In June 1870, the Republican governor, William Holden, commissioned Col. George Kirk, the notorious Civil War guerilla raider, to lead a militia unit, composed of WNC and East Tennessee men, to take over the town of Yanceyville in the wake of Klan violence (including an assassination and a lynching) against Reconstruction officials. Asheville Republican leaders opposed Kirk’s appointment.
Kirk arrested suspected Klan conspirators in fields and homes, ignoring habeas corpus. When Holden heard that Kirk had tortured one man for information, he wrote Kirk forbidding such action. The Federal government eventually enforced habeas corpus, freeing most prisoners. Holden was impeached on Dec. 14, 1870; and removed from office, March 22, 1871. The Republicans lost power for many years.
Shoot-out at Highlands Inn
In 1885, the town of Moccasin, Ga. declared war on Highlands, N.C. when a Federal revenuer impounded two Moccasin bootleggers in the Highlands House (now Inn). Armed volunteers from Moccasin bivouacked behind the Central House across the street, and warfare proceeded for three days. A Highlands sniper killed a Georgia man from a roof, and the Georgians went home, vowing revenge.
Highlands recruited gunmen from surrounding towns. Moccasin responded by cutting off the trade route. Joel Lovin, a Confederate veteran, left Highlands to resolve the stand-off and came upon the Billingsley boys in Georgia, who passed without incident. “Uncle Lovin returned with supplies from Walhalla,” Randolph Shaffner writes in “Heart of the Blue Ridge.”
The Will Harris murders
On Nov. 13, 1906, Will Harris, an African American war veteran and Asheville worker, killed five men around Pack Square, fled, and was killed by a posse in a barrage of bullets. His body was displayed in a South Main St. (now Biltmore Ave.) funeral home window.
Violence against African-Americans in Spruce Pine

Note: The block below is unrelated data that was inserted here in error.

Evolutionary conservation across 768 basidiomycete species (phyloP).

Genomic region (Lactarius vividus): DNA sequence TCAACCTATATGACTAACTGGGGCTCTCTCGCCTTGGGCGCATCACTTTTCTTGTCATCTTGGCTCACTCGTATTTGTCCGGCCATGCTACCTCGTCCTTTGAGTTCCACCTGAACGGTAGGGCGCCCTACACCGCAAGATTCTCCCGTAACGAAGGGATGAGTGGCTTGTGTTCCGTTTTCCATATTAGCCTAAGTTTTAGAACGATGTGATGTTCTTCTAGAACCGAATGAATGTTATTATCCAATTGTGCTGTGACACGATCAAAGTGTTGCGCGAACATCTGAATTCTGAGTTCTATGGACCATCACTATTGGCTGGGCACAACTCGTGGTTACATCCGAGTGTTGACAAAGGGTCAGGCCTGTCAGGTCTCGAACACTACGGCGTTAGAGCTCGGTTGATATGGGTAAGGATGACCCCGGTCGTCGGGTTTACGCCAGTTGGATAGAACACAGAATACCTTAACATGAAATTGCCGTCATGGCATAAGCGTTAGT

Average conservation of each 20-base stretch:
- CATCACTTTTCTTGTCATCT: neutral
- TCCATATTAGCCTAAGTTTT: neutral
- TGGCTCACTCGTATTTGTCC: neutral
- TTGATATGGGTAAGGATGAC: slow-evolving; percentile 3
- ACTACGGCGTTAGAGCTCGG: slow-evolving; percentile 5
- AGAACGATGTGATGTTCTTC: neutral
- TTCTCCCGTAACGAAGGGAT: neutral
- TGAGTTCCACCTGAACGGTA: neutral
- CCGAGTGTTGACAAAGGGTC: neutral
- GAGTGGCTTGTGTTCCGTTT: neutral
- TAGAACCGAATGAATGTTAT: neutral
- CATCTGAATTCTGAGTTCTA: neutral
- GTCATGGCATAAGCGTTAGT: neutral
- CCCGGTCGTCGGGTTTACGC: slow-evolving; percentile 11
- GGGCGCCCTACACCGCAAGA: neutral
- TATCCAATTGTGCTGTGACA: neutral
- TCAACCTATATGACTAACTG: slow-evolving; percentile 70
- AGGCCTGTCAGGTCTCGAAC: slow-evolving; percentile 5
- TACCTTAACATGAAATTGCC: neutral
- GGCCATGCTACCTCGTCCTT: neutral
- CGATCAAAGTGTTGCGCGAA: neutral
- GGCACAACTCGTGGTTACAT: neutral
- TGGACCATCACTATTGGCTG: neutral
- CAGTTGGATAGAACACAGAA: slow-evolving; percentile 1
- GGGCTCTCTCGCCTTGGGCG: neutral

On September 26, 1923, 200 white citizens of Spruce Pine, led by a sheriff’s deputy, marched to the feldspar miners’ shanty town to evict every black citizen from the area. News had spread that John Goss, an African-American, had escaped from a prison road crew at about the time that a 75-year old white woman reported having been raped.
Governor Cameron Morrison called in the National Guard to enable the return of African-Americans. African-American labor was essential to the area’s booming new industry. Goss was sentenced in a rushed trial and executed.
The Marion textile mill strike
‘’For God’s sake, stop, men. Don’t kill any more,” “Time” magazine reported McDowell County Sheriff Oscar F. Adkins shouting as his deputies shot strikers at the Marion Mill on Oct. 2, 1929, killing six.
Brutal conditions at the mill had led workers to engage the United Textile Workers; and they were joined by Clinchfield millworkers. Negotiations fell apart when Clinchfield president B. Mabry Hart walked out.
Adkins deputized anti-union factory workers, including one who had gone on a shooting rampage against factory workers in their village, Mike Lawing reported in his book, “The Marion Massacre.”
The deputies had rifles; the workers, sticks and stones. The first shots came from the mill gate, where deputies were stationed. In the end, the lawmen were acquitted and union organizing did not return to Marion.